Polyphony requires balance: lines of melody that interweave, supporting each other one moment, competing for dominance the next. In her new novel, Girl, Woman, Other, Bernadine Evaristo employs these qualities to wonderful effect, composing a compelling work of individual voices in counterpoint.
We begin with Amma, walking towards the National Theatre, where her play The Last Amazon of Dahomey will open later that night. Years of community centres and pubs, then a call from above one Monday morning and she’s made it here. Passing homeless people on her way to the theatre, reflecting on the ironies of her new status, she looks back at the squat in King’s Cross, her ‘decades on the fringe, a renegade lobbing hand grenades at the establishment that excluded her’, producing plays like Cunning Stunts and FGM: The Musical. Today, approaching the brutalist architecture, she worries: is she selling out in her middle age?
Meanwhile, Carole exits Liverpool Street station towards the investment bank where she is now a vice-president. Like Clarissa Dalloway, her mind wanders as she moves through London, musing on what brought her to this point: the awful early trauma; deciding to escape Peckham and poverty; the miraculous place at a posh university; all that privilege; and, despite her fear, beating the odds again and again, until here she is, still fighting for respect from everyone at work.
Then, Bummi – so proud of her vice-president daughter, but devastated that Carole has chosen a white boyfriend, Freddy, and ‘English high society’ over her Nigerian culture and her own mama. Now, LaTisha – Carole’s school friend, raising three kids of her own and working at Tesco, where she always arrives on time, ‘Supervisor of the Month three times in six months’.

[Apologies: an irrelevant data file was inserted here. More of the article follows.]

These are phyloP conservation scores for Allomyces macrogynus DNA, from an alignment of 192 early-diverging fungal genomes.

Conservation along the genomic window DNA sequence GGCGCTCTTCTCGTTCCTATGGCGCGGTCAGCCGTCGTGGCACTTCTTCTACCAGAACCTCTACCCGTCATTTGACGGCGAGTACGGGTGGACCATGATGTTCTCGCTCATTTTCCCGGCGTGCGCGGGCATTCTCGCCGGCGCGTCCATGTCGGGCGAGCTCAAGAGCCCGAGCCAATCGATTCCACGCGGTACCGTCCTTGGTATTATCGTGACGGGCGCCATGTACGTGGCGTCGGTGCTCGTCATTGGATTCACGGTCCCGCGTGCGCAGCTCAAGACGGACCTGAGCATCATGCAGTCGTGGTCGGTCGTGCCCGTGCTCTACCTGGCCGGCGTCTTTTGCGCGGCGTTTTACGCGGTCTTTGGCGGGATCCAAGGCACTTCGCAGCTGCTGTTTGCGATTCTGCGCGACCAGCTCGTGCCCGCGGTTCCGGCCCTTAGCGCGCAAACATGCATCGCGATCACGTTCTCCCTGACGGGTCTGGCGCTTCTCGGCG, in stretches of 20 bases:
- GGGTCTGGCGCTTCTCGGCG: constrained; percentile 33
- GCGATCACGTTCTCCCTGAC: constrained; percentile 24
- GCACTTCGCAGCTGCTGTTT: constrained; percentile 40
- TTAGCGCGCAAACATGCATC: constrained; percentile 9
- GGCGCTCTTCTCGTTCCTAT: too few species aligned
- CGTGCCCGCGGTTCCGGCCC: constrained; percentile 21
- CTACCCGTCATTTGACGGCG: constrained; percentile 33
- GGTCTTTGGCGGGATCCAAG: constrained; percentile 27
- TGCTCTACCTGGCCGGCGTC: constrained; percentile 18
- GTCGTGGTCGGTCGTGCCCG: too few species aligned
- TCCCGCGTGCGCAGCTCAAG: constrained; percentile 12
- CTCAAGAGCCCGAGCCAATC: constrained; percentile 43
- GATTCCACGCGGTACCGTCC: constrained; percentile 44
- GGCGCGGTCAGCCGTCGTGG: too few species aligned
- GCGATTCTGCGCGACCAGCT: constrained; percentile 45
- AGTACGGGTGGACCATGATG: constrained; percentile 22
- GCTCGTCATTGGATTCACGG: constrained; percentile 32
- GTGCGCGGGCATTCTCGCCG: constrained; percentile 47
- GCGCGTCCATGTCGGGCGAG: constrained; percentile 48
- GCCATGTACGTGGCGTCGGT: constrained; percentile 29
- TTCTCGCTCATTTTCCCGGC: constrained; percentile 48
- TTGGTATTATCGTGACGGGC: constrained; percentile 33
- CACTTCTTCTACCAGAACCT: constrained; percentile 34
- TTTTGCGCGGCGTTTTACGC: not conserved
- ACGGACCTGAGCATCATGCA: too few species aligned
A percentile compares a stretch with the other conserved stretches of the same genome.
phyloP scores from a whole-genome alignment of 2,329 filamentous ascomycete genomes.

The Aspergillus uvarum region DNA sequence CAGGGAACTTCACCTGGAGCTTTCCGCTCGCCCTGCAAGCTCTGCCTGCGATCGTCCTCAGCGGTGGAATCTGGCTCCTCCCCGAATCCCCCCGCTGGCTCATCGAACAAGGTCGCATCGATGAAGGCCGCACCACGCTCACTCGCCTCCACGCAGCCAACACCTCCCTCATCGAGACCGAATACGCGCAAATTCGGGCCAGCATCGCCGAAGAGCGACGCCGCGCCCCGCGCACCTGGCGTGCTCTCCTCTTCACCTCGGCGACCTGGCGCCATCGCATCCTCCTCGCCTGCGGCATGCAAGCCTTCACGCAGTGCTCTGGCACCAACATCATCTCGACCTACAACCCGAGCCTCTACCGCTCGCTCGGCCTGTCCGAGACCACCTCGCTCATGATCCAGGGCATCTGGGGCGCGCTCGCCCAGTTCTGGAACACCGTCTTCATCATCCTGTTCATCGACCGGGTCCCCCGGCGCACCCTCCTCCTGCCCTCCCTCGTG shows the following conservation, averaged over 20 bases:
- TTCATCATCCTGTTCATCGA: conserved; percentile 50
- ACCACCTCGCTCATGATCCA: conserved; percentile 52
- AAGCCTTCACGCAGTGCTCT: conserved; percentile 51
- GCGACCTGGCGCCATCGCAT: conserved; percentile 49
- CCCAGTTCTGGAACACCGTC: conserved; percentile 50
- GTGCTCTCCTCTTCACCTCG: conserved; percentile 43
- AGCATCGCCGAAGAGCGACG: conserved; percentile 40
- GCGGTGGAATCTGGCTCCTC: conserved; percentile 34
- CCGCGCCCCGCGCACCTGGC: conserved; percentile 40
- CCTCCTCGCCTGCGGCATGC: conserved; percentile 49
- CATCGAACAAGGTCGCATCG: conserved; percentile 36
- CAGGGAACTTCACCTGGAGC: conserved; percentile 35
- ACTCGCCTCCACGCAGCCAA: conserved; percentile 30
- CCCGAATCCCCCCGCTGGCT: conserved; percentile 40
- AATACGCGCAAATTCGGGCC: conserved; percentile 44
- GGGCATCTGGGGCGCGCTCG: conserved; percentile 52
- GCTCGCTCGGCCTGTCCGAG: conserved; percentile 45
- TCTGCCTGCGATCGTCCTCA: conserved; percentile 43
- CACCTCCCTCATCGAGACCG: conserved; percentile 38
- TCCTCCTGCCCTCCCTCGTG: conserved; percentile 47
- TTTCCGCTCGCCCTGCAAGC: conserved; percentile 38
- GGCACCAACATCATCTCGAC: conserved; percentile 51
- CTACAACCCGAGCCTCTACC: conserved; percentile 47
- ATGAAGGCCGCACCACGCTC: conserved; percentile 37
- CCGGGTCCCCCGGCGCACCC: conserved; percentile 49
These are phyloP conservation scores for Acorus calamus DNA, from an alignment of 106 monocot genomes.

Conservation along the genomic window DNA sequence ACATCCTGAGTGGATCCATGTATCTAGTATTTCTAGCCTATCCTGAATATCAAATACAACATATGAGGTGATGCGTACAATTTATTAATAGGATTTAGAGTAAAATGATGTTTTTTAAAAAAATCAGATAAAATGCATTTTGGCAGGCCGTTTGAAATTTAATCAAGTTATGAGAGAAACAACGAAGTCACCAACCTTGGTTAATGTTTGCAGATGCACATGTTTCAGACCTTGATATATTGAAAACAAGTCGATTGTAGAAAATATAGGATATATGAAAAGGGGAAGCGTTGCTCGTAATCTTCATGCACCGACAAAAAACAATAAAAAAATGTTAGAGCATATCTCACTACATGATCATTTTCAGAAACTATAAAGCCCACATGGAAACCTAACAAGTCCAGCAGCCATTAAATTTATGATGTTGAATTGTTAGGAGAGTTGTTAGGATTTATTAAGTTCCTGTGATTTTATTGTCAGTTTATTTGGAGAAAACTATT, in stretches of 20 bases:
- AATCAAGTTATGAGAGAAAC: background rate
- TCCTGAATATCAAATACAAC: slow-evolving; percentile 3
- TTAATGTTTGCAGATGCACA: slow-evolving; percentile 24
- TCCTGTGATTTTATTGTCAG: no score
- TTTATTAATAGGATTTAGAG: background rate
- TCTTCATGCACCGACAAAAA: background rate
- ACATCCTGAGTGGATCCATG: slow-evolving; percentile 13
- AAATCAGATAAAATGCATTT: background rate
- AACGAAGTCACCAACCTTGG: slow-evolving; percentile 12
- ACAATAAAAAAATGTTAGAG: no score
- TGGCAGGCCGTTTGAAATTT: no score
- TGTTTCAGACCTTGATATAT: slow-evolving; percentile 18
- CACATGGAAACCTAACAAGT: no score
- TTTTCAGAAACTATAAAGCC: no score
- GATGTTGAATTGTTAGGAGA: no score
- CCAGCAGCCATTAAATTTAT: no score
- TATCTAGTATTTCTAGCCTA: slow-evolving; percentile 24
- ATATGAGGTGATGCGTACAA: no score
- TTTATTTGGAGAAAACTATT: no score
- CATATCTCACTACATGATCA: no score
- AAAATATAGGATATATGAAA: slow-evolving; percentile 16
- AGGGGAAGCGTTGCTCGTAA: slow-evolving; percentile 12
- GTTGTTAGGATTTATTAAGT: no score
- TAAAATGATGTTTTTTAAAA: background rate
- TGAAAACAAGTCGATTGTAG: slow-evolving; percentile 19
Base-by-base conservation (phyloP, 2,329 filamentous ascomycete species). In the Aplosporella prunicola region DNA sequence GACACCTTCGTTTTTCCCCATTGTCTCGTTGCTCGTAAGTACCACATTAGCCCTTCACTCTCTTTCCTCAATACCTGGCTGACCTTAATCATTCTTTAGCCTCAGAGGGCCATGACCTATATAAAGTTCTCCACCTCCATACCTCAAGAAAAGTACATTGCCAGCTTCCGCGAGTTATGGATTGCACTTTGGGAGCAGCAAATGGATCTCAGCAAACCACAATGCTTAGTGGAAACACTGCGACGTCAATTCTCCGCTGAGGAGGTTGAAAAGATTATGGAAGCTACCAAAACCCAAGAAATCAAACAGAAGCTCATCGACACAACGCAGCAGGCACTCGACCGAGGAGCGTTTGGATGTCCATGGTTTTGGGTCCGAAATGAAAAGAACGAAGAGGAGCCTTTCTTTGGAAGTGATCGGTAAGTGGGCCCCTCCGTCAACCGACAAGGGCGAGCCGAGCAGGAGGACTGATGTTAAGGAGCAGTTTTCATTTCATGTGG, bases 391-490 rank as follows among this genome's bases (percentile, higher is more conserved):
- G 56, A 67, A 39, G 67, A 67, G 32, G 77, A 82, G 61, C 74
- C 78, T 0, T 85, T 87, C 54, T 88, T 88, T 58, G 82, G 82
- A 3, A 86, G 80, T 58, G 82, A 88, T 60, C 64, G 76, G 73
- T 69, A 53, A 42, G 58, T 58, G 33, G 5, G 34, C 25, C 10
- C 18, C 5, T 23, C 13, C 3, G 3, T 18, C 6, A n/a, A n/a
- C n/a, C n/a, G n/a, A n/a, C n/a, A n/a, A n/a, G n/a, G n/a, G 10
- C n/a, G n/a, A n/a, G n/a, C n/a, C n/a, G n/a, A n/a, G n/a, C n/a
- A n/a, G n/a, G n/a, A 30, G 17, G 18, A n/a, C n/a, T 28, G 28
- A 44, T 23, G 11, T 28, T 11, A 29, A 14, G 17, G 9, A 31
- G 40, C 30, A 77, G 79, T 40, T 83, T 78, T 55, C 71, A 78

In this way, Girl, Woman, Other gives voice to twelve people, mostly black women, living in Britain today. Many of them are related in some way – mothers, daughters, old friends, colleagues – and as the chapters progress, a large, shimmering tree comes into view: Amma’s daughter Yazz (‘the older generation has RUINED EVERYTHING’) and friend Dominique (‘Alice and Audre and Angela and Aretha rolled into one’); Winsome (‘served last in whatever shop I went into’) and teacher Penelope (‘a bottle of wine a night is not overdoing it’); Morgan, ‘gender-free for six years’ and their grandmother Hattie (‘just be who you want to be and let’s agree not to talk about it’). The perspectives complement and contest one another, amounting to a glorious, atmospheric set of ventriloquisms.
There is a warm, chatty quality to the stories, so that, despite the third-person narration, they read almost like interviews. Shifts in dialect and sense of humour are subtle and convincing. I worried at times that the author would get caught up ticking boxes – gay, straight, old, young, trans, cis, girl, woman, other. Far from it. These people feel familiar: the working-class kid at Oxford trying to fit in, the Nigerian mum who wants her grandkids to look like her, the nonagenarian resisting power of attorney. Though they span diverse generations and cultural backgrounds, Evaristo’s characters share similar worries, such as success and safety. Yet even those who have spent their lives obsessing over a career find eventually that their happiness ultimately relies on their loved ones (access to the grandkids, a partner to cook with on a Sunday).
The book’s final chapter offers a hopeful note, with the polyphony finally uniting at the play’s afterparty. In collecting her characters together in one place, Evaristo seems to be writing a wished-for fantasy into being: her beloved characters invited within the walls of the National Theatre to celebrate a racially inclusive, thematically bold play. At the back of the theatre, they toast the playwright. And though Amma worries about the impact of all this success – the attention, the commodification – it is a moment of victory. With this rich composition, Evaristo deserves a toast herself.